The glass is clear, bright, and has a slightly warm tint. When compared to the Razor HD in my previous article, I had to struggle to tell the difference with a slight edge to the Razor. No artifacts or minutia are noted in the reticle. The glass is superb. The Velocity’s diopter adjustment rotates cleanly and the magnification ring has a stiff feel but is finger adjustable without a cat tail. The Velocity is compatible with the Switchview model 1762SV2 for a cat tail if you need one.
The eye relief is excellent, and in use on a cantilevered mount it gave me adequate room to get a clean sight picture for nose to charging handle shooting. The field of view is a bit narrower at 1x than competitors, but its not a sacrifice I found to be problematic as shooting both eyes open negates this issue when shooting up close.
In use the optic gave me no drama at any range session or at my recent competition. The optic got quite gritty, dusty, and the windage cap took a few bumps from barriers but all without issue. The optic was clear, easy to use, and it reticle was fast up close and offered me some fine precision crosshairs when I zoomed in. Overall, in use, it worked perfectly well without concern of it spilling its guts. It’s a stout product. I adjusted the optic from round to round to suit the stage, and it hung in there without issue. It’s likely to survive anything I could throw at it and would be a good choice for someone who wants a solid optical product with a clutter free reticle for under $650 dollars. Nothing feels cheap here, and while the optic feels a bit Spartan in regards to its features compared to competing products, what’s here appears to be high build quality. Need quality Japanese glass on a budget for your three gun build? Here is the one. Waterproof with and without its caps, overall high quality construction, clear glass, and budget friendly price makes this one a good choice for a rough and tumble gun.
I have researched this product extensively. In my research, I have found that what this Japanese made optic amounts to is a Hakko optical product. It has been imported before under other names, and was introduced for a pretty penny at close to $1000 dollars from the other company. By no means is this a brand new optic, its been around a while and is well established from a manufacturing standpoint. Atibal’s customers chose the reticle in an online vote, Atibal spec’d it out, and brought it back to America.
I would like to see it developed further, perhaps a gen 2 could incorporate a non caliber specific BDC of 2 MOA drops along the fine center crosshair and for the love of God keep the bold lines at 3, 6, and 9. Those bold lines help immensely in differing light conditions and when you activate a weapon light. A final wish list item would be low profile exposed turrets for shooters who want to play with elevation and windage on the fly without removing the caps. As it is, it’s a high quality product at a price point that sets it apart from its Chinese, Phillipine, and “who knows where its made” competition. Having been to Academy sports and outdoors the other day, I went over to the scope section where you can handle optics on display. While none of the optics present on display were mid grade or what I would consider high end, all the Bushnells, Burris, Nikons, and Leupolds that I examined that day made me say yuck as I rotated the turret assembly and examined the fit and finish. I’m a spoiled optical brat now, and if you value simple, rugged optics with excellent glass, this one lands at a price point to quality ratio that makes it very attractive.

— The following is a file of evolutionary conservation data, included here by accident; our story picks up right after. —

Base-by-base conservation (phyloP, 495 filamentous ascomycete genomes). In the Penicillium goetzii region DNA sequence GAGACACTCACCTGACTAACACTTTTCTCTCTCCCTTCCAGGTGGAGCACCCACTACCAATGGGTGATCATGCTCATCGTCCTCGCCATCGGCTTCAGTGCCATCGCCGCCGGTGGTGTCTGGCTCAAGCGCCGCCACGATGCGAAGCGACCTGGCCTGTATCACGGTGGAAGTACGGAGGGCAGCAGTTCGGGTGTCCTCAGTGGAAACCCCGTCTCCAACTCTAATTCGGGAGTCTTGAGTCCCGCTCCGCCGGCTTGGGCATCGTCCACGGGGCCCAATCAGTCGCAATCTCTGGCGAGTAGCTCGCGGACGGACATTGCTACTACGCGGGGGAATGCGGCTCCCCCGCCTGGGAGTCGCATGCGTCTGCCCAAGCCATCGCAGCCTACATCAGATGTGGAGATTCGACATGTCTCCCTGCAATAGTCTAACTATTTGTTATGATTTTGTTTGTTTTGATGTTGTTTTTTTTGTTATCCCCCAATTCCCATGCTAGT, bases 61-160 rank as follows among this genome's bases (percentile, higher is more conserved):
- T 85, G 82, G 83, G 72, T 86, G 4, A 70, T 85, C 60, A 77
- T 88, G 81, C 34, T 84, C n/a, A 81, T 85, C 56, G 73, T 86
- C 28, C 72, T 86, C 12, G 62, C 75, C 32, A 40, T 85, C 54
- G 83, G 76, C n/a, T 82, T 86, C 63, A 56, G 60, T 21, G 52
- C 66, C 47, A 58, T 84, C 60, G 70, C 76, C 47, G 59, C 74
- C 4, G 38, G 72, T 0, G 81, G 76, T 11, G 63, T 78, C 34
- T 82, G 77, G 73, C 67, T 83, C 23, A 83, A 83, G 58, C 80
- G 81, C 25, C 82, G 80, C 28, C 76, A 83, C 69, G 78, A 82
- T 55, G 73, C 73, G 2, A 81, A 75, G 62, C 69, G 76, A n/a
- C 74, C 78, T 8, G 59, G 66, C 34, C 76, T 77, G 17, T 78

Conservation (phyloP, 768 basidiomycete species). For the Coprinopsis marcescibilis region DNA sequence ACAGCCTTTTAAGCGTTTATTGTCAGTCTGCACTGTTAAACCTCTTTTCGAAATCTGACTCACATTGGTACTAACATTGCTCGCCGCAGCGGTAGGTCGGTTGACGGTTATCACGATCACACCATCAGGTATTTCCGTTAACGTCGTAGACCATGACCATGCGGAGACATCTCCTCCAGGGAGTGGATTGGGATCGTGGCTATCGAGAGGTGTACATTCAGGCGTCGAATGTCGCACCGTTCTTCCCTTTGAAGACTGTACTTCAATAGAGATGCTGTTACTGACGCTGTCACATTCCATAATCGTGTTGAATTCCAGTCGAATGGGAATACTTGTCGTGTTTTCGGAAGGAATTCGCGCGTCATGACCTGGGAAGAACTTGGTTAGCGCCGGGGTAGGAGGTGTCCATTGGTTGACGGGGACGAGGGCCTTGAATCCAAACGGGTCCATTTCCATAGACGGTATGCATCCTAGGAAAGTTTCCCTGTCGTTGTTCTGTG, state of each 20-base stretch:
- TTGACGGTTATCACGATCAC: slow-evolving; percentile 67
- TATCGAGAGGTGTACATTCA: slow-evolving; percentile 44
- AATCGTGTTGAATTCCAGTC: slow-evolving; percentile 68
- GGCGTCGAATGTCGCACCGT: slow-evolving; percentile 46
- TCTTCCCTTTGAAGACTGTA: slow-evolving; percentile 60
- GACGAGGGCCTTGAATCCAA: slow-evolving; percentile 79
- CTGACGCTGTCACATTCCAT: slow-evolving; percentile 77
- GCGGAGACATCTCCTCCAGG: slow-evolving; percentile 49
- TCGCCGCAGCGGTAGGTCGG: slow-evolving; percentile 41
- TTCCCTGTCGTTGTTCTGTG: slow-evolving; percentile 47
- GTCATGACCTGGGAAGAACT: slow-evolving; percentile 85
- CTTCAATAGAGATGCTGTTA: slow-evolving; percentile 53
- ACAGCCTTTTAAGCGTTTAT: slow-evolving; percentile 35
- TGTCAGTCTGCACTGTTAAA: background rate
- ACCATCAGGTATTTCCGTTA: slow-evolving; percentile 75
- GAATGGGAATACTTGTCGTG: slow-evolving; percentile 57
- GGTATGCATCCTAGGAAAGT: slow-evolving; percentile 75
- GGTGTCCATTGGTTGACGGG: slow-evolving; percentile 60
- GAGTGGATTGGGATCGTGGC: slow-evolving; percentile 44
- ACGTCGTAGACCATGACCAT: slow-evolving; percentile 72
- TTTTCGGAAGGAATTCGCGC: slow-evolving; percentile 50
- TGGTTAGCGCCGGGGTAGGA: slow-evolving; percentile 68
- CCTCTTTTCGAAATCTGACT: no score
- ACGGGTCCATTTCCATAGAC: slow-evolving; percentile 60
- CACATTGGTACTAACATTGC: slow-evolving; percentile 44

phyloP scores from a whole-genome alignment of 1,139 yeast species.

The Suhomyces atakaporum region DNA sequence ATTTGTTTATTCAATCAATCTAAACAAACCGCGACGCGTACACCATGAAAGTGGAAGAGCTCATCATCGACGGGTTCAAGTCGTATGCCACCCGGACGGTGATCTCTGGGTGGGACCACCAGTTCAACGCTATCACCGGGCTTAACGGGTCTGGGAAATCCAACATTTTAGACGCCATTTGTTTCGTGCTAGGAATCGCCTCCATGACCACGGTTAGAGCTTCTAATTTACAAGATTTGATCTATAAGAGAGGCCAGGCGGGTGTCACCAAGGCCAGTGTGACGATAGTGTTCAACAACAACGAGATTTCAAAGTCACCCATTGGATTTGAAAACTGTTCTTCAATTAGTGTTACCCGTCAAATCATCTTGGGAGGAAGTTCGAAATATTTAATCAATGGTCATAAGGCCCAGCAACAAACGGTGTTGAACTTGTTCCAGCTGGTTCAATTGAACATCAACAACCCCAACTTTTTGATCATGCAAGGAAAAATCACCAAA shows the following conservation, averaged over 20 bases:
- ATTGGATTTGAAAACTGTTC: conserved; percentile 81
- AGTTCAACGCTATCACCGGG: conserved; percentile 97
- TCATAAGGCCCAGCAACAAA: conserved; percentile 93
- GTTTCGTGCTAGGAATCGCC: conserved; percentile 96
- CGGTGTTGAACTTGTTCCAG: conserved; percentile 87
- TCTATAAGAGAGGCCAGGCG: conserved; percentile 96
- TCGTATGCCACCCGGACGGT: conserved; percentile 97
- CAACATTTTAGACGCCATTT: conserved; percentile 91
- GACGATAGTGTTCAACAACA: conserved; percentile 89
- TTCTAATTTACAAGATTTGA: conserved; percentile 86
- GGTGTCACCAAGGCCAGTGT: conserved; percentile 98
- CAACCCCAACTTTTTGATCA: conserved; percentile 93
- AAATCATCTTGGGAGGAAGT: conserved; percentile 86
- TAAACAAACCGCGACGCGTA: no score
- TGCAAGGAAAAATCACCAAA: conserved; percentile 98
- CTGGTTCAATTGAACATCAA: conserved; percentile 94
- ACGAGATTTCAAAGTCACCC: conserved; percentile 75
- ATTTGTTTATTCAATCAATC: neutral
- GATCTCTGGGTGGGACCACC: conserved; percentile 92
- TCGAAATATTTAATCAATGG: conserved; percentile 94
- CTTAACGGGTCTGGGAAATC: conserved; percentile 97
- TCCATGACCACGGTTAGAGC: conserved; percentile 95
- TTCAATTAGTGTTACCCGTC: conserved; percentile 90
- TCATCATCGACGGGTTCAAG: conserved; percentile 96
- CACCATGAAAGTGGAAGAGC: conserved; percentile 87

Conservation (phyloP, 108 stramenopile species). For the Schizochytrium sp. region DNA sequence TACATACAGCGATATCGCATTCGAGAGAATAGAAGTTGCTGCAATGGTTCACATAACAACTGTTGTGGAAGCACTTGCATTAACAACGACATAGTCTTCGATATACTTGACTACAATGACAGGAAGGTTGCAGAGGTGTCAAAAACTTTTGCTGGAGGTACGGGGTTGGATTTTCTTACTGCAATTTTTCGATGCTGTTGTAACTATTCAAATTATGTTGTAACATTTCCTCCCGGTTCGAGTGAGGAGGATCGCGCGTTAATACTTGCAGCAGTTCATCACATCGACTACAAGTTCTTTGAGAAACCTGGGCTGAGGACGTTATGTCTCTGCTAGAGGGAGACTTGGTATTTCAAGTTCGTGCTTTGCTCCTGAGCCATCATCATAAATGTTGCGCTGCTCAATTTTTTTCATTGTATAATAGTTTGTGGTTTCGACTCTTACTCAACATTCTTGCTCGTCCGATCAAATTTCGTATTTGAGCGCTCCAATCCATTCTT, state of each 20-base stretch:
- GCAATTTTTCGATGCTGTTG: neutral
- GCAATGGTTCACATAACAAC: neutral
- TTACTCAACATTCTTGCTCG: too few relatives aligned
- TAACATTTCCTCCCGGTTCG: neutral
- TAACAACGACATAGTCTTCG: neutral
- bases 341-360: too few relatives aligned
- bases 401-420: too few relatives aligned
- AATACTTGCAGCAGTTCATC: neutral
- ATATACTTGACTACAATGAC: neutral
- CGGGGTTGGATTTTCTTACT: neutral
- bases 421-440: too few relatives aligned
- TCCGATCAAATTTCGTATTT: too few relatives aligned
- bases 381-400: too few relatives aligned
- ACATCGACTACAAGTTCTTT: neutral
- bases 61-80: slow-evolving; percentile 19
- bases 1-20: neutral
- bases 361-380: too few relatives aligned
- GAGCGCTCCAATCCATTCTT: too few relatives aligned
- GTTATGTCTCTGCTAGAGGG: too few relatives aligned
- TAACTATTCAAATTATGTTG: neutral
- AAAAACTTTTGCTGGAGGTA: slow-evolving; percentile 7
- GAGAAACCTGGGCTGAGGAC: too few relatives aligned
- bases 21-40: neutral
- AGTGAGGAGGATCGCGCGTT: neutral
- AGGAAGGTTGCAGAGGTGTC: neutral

As previously compared to my Razor, I think its a more realistic purchase for most shooters… and the spirit of the blog has always been to identify tips, techniques, gear, and thoughts on becoming a better Rifleman in a way that appeals to the common man. The Razor is something most of us won’t ever own and in its own right is a fantastic optic, but the Velocity is more within the reach of everyman by far. It’s affordable, Japanese, and insofar appears to be tough enough for us to consider serious gear and not a toy.
Final Say: Recommended
- Objective Lens Diameter: 24mm
- Eye Relief: 4.8 inches
- Field of View: 27.5-63 feet / 100 meters
- Tube Size: 30 mm
- Turret Style: Low Cap
- Adjustment Per Click: 1/2 MOA
- Max Elevation Adjustment: 120 MOA
- Max Windage Adjustment: 120 MOA
- Weight: 18 ounces with no mount
- Length: 10.25 inches
- Made of 6061-T6 aircraft grade aluminum